Six people were injured on Saturday when a bolt of lightning struck a 60-foot pine at the PGA Tour championship in Atlanta, according to police.The third round of the season-ending event had been suspended for about half an hour due to stormy weather, and fans were seeking shelter. The lightning strike hit the top of the tree, which is just off the 16th tee, and shattered the bark to the bottom.Atlanta Police spokesman James H. White III says five men and one female juvenile were injured. All of them were taken to hospitals for treatment, and all were alert, conscious and breathing. The championship includes 30 players who are competing for the FedEx Cup and a $15 million prize.Golfer Justin Thomas, who was enjoying a one-shot lead through five holes when play was suspended, says he and players were eating in the clubhouse when “it felt like the entire clubhouse shook” from the thunder.The PGA Tour canceled play for the remainder of Saturday.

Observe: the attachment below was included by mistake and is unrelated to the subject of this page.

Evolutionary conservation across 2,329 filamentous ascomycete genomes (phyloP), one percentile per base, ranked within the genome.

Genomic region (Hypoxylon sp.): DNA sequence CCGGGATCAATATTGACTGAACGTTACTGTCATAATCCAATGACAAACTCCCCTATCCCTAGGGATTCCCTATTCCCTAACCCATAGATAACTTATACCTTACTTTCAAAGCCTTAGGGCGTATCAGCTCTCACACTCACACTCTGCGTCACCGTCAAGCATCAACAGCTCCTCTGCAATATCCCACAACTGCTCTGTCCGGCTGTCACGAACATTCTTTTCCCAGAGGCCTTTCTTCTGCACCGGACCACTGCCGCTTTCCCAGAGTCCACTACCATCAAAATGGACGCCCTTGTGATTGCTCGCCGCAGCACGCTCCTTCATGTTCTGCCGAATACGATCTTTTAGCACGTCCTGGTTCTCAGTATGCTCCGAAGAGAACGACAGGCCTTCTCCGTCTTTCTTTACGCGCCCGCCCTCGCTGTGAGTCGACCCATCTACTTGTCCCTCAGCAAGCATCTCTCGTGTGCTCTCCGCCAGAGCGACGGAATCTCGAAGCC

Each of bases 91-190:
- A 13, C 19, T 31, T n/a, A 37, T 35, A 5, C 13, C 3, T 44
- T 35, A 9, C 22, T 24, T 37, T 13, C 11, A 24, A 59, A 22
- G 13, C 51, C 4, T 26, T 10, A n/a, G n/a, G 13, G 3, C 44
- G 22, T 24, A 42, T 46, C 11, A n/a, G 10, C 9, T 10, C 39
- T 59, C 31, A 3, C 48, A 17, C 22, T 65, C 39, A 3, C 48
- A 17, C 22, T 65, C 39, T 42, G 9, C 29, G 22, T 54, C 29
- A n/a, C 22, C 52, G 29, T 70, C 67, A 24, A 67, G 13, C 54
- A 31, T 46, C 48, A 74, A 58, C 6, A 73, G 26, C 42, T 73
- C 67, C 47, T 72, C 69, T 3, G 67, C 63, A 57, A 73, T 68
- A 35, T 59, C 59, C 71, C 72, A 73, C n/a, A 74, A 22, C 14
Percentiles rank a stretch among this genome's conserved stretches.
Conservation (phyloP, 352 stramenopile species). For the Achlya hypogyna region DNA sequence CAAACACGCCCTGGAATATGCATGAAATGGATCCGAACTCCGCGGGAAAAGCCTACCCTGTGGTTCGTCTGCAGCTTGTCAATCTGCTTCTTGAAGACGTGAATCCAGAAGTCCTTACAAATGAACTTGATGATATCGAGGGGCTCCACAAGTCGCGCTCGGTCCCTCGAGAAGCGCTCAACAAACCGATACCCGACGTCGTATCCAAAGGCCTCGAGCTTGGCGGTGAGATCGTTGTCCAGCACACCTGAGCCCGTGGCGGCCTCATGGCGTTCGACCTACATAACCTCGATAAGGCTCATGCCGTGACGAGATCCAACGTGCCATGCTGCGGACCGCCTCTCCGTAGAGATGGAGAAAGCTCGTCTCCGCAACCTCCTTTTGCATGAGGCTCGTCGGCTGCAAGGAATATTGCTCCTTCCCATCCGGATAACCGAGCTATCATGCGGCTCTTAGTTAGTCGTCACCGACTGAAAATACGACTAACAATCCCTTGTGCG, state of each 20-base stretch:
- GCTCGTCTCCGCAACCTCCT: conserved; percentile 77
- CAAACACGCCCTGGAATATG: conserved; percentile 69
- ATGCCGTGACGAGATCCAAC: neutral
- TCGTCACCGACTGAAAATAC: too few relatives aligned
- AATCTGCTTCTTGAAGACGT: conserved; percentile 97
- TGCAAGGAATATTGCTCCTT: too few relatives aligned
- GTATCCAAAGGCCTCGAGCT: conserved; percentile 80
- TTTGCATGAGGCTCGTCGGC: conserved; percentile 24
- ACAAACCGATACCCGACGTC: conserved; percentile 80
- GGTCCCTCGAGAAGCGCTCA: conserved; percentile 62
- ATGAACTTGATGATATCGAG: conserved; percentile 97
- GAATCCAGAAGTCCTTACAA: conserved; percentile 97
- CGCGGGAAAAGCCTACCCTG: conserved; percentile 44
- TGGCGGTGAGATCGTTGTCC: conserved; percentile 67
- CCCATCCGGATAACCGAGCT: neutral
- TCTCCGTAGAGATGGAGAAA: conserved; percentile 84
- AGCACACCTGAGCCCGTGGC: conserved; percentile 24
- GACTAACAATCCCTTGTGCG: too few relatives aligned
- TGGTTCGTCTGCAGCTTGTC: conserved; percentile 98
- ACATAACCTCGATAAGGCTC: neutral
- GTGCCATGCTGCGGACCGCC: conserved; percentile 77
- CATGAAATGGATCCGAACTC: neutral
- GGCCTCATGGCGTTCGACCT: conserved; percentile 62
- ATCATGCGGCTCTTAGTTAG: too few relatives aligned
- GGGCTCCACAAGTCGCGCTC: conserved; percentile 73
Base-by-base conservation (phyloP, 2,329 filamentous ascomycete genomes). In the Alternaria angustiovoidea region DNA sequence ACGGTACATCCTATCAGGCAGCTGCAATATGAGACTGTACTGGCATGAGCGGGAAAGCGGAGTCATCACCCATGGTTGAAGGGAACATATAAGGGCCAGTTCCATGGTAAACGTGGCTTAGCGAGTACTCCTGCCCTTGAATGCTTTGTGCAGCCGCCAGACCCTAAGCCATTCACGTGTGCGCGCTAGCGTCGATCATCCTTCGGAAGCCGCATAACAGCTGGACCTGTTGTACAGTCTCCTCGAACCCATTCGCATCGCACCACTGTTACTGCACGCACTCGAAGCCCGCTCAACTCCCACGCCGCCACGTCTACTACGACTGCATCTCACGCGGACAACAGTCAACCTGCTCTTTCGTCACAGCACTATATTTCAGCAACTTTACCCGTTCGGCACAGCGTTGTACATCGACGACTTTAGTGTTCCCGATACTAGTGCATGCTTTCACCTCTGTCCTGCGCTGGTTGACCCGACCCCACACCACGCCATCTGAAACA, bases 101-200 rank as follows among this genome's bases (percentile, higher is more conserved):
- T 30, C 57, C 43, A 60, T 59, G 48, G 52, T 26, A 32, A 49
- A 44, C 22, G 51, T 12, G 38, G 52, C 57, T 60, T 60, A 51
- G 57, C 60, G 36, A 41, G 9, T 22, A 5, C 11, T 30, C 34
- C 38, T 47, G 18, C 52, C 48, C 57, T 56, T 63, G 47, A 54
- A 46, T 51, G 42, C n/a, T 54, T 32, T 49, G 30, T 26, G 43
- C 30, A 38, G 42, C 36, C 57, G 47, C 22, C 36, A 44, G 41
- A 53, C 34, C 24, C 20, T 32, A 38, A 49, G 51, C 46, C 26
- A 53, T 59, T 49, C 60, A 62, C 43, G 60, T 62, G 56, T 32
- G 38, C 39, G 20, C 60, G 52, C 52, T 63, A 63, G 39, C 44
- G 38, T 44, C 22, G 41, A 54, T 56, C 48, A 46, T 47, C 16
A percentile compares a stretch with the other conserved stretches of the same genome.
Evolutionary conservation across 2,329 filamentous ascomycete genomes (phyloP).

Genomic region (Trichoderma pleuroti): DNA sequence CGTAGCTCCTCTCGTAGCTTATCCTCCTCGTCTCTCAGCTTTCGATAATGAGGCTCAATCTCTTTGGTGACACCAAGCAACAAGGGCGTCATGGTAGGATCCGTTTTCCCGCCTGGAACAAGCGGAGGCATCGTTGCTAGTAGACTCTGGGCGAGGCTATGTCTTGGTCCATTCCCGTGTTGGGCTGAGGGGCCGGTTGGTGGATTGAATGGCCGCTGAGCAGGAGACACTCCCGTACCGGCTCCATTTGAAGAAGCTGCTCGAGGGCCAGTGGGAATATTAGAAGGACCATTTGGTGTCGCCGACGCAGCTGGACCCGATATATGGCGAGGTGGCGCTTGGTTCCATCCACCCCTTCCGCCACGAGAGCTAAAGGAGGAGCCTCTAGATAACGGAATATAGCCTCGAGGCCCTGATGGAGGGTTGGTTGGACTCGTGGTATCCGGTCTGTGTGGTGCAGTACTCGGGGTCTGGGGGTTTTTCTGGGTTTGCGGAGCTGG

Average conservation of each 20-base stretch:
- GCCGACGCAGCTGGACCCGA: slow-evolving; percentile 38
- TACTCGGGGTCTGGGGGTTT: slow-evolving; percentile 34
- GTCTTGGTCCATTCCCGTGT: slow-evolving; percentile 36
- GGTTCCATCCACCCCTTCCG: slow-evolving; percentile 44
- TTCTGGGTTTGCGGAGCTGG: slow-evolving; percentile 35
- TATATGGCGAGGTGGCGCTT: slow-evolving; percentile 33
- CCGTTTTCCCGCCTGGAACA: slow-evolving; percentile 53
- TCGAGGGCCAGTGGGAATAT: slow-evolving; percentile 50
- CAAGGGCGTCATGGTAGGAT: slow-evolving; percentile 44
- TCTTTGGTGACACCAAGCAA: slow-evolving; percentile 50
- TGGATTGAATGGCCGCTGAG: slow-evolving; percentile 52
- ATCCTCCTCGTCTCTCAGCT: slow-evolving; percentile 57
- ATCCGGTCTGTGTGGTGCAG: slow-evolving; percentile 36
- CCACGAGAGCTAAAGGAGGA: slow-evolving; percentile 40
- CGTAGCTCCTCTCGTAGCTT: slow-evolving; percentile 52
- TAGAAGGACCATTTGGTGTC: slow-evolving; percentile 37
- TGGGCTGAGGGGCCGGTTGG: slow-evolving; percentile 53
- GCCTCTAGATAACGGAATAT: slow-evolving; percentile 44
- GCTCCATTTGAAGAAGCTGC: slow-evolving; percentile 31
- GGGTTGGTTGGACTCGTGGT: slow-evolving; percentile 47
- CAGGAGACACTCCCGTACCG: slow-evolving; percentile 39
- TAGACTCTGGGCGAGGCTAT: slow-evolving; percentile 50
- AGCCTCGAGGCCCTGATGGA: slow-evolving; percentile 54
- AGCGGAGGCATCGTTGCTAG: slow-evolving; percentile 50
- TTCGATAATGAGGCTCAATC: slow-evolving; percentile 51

A federal government plan to allow exploration and possible future oil and gas drilling in the Atlantic Ocean, south of New Jersey, has Garden State environmental groups and some of its federal lawmakers rallying in opposition.The U.S. Bureau of Ocean Energy Management has established a five-year plan to investigate ocean drilling from off the coast of Virginia to Florida on the eastern seaboard. Part of that plan includes allowing energy companies to conduct seismic testing for exploration, starting south of Cape May Point, possibly as soon as this summer. According to Cindy Zipf, executive director of Clean Ocean Action, an environmental protection and advocacy organization, headquartered on Sandy Hook, “This would have extreme consequences for the entire Atlantic region.”The Bureau of Ocean Energy Management (BOEM) plan doesn’t specifically permit any drilling off of New Jersey. State lawmakers had previously adopted a resolution in opposition to it. Calls to the office of Chris Christie on Wednesday were not immediately returned before press time. Christie, however, said in 2010 “I oppose the idea of drilling off of the coast of New Jersey…New Jersey’s coastline is one of our economic engines.”Zipf on Wednesday echoed the Governor’s sentiments believing “You can’t have an oil-based economy and a clean ocean economy in the same ocean. They don’t mix.”Even allowing seismic testing, Zipf maintained, could impact marine life. And drilling anywhere could have repercussions all along the coast, she added.“While that may sound like it’s far away,” what is being proposed, she said, “in the ocean nothing is far away. If you have a spill it will flow up the shore.”Raising the clarion call for Zipf and other groups along with U.S. Senators Cory Booker and Robert Menendez (both NJ-D) and U.S. Reps. Frank Pallone Jr. (D-NJ) and Frank LoBiondo (R-NJ) was that, given New Jersey isn’t technically in consideration the BOEM did not plan any public hearings on the proposal; the bureau plans a public meeting, where individuals can question bureau representatives who will provide information and literature, but without public comments and opinions being offered in the official record.“It’s a lack of due process and terrible in terms of good government,” Zipf charged.Whether New Jersey gets a public hearing, the public can offer written comments either by mail or online until March 30, Zipf said.A phone call to the BOEM’s Washington, D.C. headquarters on Wednesday was not immediately returned.A letter signed by the senators and congressmen seeking a public hearing on the matter has been sent to the BOEM’s offices, representatives for Booker and Menendez’s office said on Wednesday.At a press conferences conducted in Atlantic City on Wednesday, with the lawmakers and environmentalists, Pallone said “We’ve seen that oil spills don’t respect state borders,” and an environmental incident could jeopardize not only the environment but also the shore area’s economy, according to a released statement.— By John Burton